How to Stop Thinking About Someone When You Can’t Focus on Anything Else
Possible reasons why you may fail to move your thoughts from someone
1. Your brain chemically reacts to you thinking about someone
Overcoming obsession isn’t a matter of willpower so much as a matter of brain chemistry. According to expert psychotherapists, the neurotransmitter dopamine is to blame when you’re at the mercy of repetitive thoughts—because it allows you to feel pleasure and causes want and desire. This can include after a romance scam – in other words, it feels better to think about the scam’s positive moments that to face the reality. Each time you conjure a thought of the person, you get a small dopamine hit, setting the loop in motion as you want more of that feeling.
This also happens with people in your life, loved ones past and present, and those that were never real! Loving people and losing people has the same effect on the brain as drugs, When you’re fixated on a person, for positive or negative reasons, your brain is responding as though it’s being rewarded or deprived.
2. You feel regret when you think of how things ended
Sometimes, the reason you can’t stop thinking about someone is that you don’t like the way that the relationship dissolved,in other words, discovering it was all a lie! Perhaps you regret that you could not get closure (whatever that is). Either way, you can benefit from the past relationship by internalizing that you cannot change the past and need to accept it as it is. If you have regret, you’re constantly replaying the past, trying to figure out where things went wrong, and if you get stuck in that thought cycle, it’s hard to move forward.
3. Humans are social by nature
We, humans, are social creatures, so social relationships are of the utmost importance to us. It is important for us to understand because our relationships have an imprint on our minds as well.
To put it in layman’s terms, you’ll always have memories with the person even if they’re no longer in your life, even if they were a complete fantasy and fake. If you want to stop thinking about someone, the key is to be clear on how you want to move forward. Clearly, it is not ideal to be preoccupied with anyone for too long, at least not if you want to be a functioning adult. Also, this endless cycle of thoughts can deepen your trauma by preventing the necessary healing.
How to stop thinking about someone in 8 easy steps
1. BLOCK THEM
It begins by blocking the scammer and not going back – ever! Copy all of the dialogs into a file, along with the photos – since you might need them for future evidence and never go back!
2. REPORT THEM
Taking the first step to reasserting your control is very important. When you report the scammers, it is less about justice than it is about you accepting that you are the victim of criminals. When you truly accept that you can move forward. But continuing to think about the scammers by the fake name or stolen photos is an indication that you have not accepted this yet, and it also probably means you have not reported the crime either.
3. DO SOMETHING THAT MAKES YOU HAPPY
If you want to break the dopamine loop, it helps to find other ways to spark that biochemical high. The key is to choose a healthy distraction. We recommend reading a book you love, watching silly comedies (low stress), or a favorite movie. Staying mentally active offers another benefit: it keeps you rooted in the present, your brain is too busy to acknowledge the passive, ruminating thoughts, and slowly their grip begins to diminish.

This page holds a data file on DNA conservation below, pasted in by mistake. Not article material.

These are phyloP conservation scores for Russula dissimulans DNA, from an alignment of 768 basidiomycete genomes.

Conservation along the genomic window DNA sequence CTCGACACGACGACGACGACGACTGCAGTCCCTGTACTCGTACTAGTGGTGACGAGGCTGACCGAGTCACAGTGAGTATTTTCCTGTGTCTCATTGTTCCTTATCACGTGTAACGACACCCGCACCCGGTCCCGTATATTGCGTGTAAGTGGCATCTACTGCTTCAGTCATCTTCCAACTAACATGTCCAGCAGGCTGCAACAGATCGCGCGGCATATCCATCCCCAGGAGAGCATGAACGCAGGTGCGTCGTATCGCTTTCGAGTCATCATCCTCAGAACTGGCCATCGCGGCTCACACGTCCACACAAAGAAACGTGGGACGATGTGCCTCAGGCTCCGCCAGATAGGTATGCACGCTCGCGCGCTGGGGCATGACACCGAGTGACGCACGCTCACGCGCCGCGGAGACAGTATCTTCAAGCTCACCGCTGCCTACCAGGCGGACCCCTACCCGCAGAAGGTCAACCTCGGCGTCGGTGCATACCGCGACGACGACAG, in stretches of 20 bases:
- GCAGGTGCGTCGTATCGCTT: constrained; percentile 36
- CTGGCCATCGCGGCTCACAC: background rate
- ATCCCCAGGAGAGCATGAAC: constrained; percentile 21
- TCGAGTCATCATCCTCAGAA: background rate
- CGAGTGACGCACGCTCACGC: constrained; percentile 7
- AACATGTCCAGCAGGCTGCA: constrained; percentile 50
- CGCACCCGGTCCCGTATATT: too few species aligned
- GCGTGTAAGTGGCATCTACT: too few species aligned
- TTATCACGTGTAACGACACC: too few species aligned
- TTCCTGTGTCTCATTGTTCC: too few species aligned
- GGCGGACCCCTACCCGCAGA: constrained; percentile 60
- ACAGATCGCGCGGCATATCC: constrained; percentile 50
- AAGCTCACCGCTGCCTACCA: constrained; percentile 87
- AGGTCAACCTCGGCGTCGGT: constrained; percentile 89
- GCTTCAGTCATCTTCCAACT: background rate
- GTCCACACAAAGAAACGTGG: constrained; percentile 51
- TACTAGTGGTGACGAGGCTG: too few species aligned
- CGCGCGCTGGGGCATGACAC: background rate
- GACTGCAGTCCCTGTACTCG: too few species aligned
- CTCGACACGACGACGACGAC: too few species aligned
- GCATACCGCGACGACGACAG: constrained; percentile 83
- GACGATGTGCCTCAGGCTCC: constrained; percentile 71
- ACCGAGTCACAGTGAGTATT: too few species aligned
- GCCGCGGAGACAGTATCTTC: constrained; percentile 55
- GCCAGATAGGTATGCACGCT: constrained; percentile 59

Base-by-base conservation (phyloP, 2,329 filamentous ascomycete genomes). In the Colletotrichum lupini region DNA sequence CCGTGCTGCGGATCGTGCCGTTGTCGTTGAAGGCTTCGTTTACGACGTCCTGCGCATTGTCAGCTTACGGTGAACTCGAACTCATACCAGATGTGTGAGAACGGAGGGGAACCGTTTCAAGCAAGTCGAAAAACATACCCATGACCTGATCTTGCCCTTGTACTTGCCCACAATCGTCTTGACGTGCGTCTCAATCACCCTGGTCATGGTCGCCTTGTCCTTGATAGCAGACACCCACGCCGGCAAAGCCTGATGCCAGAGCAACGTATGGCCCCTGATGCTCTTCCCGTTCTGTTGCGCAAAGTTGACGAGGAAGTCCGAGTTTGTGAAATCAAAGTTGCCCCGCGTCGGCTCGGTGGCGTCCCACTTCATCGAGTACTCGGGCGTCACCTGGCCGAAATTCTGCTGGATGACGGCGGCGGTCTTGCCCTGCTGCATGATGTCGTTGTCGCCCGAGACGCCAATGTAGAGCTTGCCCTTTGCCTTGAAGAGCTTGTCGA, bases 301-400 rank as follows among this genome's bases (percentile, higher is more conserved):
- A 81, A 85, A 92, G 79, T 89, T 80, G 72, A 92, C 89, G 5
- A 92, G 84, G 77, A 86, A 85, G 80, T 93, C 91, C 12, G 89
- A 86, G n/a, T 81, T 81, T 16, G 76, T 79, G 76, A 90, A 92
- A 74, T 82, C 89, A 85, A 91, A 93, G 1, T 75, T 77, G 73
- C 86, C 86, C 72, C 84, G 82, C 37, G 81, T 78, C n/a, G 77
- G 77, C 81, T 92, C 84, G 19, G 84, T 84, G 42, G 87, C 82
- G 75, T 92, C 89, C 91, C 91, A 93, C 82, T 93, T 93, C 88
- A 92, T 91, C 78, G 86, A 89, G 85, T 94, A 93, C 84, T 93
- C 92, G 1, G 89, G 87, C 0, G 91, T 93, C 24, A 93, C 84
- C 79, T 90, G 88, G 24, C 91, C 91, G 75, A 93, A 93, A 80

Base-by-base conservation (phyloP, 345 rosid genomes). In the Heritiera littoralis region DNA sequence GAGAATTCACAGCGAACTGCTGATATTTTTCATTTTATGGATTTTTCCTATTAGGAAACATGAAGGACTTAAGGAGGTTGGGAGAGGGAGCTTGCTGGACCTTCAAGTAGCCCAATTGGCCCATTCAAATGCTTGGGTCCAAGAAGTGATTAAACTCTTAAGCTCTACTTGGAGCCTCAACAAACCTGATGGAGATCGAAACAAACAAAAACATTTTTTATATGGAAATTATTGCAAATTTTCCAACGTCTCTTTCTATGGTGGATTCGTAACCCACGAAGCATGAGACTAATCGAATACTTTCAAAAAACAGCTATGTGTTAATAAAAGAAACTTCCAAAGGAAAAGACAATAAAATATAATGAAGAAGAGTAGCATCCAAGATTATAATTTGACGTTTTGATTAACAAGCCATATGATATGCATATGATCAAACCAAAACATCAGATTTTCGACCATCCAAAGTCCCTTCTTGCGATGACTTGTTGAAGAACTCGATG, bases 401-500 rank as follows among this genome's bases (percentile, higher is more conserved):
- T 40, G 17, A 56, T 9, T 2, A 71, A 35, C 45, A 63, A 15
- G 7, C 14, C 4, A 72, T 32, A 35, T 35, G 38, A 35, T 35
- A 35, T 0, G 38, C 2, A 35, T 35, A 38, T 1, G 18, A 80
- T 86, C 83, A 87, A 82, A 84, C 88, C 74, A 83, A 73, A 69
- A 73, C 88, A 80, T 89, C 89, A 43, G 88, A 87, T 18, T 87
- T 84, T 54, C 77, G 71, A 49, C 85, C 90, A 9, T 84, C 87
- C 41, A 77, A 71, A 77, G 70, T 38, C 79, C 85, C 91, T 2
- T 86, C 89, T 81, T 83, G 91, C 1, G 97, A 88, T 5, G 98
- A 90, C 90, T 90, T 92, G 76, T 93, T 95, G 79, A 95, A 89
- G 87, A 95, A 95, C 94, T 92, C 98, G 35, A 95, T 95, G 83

4. EMPLOY MINDFULNESS
It’s way too easy to fall for an unproductive train of thought and let yourself get swept away by it—especially when it involves your scam. The key is to pay attention when your mind is wandering and stop it before it veers too far off course. Every time you think of your scammer’s fake name or face acknowledge that you’re thinking of them and bring your attention to the present moment. Use your five senses to focus on things you can see, hear, smell, touch, and taste – such as food. Once you bring your thoughts to the present moment, you can also follow it up with a new, positive thought or behavior. Such as calling a friend or family member to chat or to make plans.
Putting your feelings in writing – journaling can help move the thoughts on your head onto paper, which can help alleviate rumination and can lead to a growing understanding of self. While it will keep you focused on the scammer and the scam while you are writing, afterward it will make it much easier to put it behind you.
6. TALK TO YOUR COUNSELOR OR THERAPIST
If you’ve tried all of the above and you still can’t figure out how to stop thinking about your scammer, it’s time to get help from your counselor or therapist. Talking to a professional, who is trained to respond with unbiased thoughts about your trauma and situation and are there to help you help yourself can also be very helpful.
If you do not yet have a trauma counselor or therapist here are two directories that you can use to find someone around the world:
7. RADICAL ACCEPTANCE
A big part of shifting your perspective is practicing radical acceptance, which is the equivalent of accepting that things have ended and that they ended the way they ended—regardless of how undesirable you found that outcome,
When you can radically accept what happened, you can take it as an opportunity to learn and grow. Your goal shifts from trying to figure out what went wrong—which is a goal that can never be met, to figuring out how to never let it happen again. Radical acceptance takes you out of the “what went wrong” loop and can lead to significant self-growth because gives you an opportunity to learn from your mistakes.
8. BE PATIENT WITH YOURSELF
If thoughts of that person-who-shall-not-be-named still creep into your head, despite your best efforts, try not to beat yourself up over it. There is a catch-22 here—if you fixate on trying not to fixate, then you are fixating on fixating. Do not catastrophize your fixation, instead, focus on self-compassion by doing things that make you feel good. Whatever it may be, help yourself by loving yourself.
The present is real.
Live in the present.
How do you think you are doing – what are you still clinging to? How are you still clinging to your scam? Leave us a comment below?
Portions from WELL+GOOD, we thank them for their work!